Interview: Novelist Douglas Coupland on surviving the technological revolution

He uses chocolate to beat writer's block, cooks and packages his own crisps and has a body to dispose of. Some of this may even be true
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The Independent Culture

The interview is over." Fortunately Douglas Coupland is talking about the form rather than kicking me out of his room, but it's still an awkward moment. The first time I met Coupland, in September 2001, he told me never to interview anyone because then, he said in a vaguely Warhol-esque way, "they don't want to interview you any more." Since then, he's broken his own rule by interviewing Morrissey (more of a series of observations), and written that it is worth interviewing someone you really want to interview. And I really want to interview Coupland. But he's making it difficult. "That Seventies concept of a definitive interview. The Playboy thing. That's gone."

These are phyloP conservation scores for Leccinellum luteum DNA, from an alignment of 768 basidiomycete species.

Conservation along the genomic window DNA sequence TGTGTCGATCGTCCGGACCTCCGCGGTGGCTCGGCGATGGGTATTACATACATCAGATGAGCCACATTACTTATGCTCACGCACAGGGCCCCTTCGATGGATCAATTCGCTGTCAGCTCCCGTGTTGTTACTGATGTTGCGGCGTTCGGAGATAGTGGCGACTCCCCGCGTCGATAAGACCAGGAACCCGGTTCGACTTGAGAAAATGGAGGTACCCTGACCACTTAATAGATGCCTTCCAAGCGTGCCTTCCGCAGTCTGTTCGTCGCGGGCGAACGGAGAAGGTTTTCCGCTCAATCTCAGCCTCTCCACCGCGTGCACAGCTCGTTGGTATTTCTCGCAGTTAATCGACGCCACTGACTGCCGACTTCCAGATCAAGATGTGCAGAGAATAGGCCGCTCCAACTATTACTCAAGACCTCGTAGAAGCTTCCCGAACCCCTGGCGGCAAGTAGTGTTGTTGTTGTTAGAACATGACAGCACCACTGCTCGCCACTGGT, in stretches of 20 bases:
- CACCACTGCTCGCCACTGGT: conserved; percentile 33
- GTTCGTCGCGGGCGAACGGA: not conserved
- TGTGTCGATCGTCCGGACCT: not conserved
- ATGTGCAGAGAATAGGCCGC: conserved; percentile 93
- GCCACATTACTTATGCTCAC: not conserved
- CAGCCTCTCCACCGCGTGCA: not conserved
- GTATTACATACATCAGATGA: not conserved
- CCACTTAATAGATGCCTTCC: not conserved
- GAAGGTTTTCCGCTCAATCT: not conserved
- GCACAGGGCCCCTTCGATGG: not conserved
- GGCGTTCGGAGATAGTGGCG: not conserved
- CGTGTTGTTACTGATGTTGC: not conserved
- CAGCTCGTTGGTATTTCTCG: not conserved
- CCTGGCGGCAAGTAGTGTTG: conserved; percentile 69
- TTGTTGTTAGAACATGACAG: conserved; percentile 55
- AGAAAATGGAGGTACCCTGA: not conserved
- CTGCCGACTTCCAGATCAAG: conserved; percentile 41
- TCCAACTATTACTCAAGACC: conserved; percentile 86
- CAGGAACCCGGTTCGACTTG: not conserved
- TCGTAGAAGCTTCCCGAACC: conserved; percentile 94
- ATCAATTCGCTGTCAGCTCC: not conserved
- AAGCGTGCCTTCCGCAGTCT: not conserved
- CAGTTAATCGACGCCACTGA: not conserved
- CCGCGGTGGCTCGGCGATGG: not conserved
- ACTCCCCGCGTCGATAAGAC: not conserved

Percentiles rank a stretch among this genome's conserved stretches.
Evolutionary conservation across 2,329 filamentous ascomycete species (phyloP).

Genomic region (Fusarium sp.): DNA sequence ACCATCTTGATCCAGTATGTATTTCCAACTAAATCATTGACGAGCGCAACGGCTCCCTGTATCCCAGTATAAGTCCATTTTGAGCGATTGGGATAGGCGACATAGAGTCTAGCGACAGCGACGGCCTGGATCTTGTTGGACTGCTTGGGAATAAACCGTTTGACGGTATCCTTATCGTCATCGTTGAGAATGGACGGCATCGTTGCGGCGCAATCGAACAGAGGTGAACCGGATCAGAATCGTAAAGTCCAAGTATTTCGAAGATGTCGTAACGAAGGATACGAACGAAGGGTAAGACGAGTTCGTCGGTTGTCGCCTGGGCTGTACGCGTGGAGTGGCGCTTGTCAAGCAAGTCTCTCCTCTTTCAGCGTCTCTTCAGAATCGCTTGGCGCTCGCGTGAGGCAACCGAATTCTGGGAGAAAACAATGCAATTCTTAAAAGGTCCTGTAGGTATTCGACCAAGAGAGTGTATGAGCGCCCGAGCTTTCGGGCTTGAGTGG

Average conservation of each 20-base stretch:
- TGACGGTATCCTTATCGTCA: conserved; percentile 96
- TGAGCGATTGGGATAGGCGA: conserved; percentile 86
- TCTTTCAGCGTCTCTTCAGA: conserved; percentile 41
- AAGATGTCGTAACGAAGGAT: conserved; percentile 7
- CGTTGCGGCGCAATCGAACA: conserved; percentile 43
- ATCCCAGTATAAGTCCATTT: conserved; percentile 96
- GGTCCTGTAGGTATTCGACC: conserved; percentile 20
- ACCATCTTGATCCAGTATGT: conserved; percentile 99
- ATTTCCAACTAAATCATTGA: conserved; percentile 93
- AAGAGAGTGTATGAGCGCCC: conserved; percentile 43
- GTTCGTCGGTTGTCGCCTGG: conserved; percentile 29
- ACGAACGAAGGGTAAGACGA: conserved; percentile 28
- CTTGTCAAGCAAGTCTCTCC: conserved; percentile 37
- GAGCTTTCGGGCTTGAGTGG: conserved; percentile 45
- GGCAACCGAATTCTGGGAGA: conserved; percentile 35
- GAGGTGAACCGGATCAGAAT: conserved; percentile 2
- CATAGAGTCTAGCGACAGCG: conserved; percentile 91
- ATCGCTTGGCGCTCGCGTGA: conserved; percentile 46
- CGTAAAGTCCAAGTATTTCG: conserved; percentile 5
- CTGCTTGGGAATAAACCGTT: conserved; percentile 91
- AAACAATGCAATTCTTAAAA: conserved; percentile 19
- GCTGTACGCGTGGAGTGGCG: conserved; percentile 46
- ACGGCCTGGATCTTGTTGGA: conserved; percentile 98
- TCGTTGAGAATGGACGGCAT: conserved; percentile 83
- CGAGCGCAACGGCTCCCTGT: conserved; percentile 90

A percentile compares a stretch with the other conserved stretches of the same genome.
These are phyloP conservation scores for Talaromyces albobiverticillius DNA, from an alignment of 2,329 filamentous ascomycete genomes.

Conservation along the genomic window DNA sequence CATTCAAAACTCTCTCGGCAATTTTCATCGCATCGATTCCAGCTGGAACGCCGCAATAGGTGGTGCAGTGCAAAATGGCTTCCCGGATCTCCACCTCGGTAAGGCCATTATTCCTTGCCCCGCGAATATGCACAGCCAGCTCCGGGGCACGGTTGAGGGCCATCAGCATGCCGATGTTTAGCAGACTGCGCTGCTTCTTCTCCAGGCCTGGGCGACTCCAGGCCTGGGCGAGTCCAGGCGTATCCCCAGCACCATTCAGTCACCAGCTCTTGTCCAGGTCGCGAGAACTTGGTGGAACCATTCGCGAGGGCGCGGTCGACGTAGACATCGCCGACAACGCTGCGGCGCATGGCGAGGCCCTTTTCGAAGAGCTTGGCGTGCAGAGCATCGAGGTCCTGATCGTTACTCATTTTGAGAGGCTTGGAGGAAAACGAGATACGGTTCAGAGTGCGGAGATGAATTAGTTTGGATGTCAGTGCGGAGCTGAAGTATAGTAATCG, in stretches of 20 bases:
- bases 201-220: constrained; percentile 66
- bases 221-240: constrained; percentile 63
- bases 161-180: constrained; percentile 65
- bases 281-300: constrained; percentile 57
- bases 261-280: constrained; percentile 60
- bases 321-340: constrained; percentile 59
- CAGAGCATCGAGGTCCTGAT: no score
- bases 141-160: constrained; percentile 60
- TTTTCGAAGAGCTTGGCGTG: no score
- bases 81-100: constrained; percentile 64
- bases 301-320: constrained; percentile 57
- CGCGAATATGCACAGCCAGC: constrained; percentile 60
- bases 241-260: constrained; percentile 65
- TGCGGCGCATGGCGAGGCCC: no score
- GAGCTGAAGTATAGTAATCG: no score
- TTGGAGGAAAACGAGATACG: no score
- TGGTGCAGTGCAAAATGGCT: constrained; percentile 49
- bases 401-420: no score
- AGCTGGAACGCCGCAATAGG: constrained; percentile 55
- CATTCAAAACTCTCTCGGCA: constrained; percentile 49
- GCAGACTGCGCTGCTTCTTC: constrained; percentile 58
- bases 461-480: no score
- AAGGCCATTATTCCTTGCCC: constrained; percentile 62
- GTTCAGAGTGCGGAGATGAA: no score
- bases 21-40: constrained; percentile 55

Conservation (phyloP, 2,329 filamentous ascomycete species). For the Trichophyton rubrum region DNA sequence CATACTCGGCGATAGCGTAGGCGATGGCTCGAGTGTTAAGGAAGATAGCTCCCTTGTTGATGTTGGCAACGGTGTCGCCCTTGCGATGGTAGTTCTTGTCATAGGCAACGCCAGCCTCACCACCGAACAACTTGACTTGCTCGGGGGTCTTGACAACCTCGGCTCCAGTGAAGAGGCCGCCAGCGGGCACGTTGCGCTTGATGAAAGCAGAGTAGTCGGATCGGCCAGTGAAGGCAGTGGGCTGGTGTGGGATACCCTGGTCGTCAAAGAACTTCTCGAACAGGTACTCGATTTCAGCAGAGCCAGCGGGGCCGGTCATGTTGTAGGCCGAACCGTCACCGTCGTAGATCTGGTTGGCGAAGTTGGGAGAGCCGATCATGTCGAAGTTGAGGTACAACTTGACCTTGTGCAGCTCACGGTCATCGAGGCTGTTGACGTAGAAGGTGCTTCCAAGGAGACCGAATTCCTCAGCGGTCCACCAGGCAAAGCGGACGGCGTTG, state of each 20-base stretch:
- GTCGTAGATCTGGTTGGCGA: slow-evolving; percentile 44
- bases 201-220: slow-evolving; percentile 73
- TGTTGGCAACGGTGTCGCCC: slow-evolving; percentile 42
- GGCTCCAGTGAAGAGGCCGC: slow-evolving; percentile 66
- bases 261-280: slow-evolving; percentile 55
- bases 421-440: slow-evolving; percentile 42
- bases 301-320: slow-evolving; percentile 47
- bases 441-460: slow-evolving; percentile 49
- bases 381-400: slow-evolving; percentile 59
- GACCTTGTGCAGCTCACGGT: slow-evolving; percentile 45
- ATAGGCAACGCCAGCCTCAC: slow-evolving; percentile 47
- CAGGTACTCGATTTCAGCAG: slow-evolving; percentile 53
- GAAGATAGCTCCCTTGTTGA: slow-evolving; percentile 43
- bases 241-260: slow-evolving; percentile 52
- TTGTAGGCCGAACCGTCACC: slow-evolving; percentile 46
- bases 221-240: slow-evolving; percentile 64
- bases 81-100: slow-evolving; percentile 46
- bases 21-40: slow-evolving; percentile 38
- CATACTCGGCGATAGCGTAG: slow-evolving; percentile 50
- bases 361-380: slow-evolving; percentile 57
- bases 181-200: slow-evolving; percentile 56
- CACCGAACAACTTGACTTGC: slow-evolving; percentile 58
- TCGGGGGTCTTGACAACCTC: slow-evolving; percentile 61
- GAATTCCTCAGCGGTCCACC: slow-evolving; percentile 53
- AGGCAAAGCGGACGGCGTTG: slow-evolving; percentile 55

There's no author it'd be harder to do a "definitive interview" with than Douglas Coupland. I've met him three times and on each occasion he seemed completely different. The first time I met him I was misled by his outfit into thinking he was the hardy outdoors type. The second time he was wearing a Paul Smith suit, but quickly got the designer's name wrong and claimed he'd got it from a photo-shoot. He's an odd combination of urbane and old-fashioned, incredibly polite, but capable of turning on you, albeit in a mischievous way. When he notices I haven't eaten the crisps in front of me he feigns offence and claims he baked and packaged them himself. What's more, he's refusing to take our roles as interviewer and interviewee seriously. He just wants to have a chat, asking me if I've seen all the new pictures of Princess Diana in the paper and if I know where they came from. Also, I'm taking notes to back up my recording, and this is upsetting him. "What are you writing?" I tell him I'm noting what he's saying. He seems to find this absurd, but allows me to continue. "As long as you're not describing me."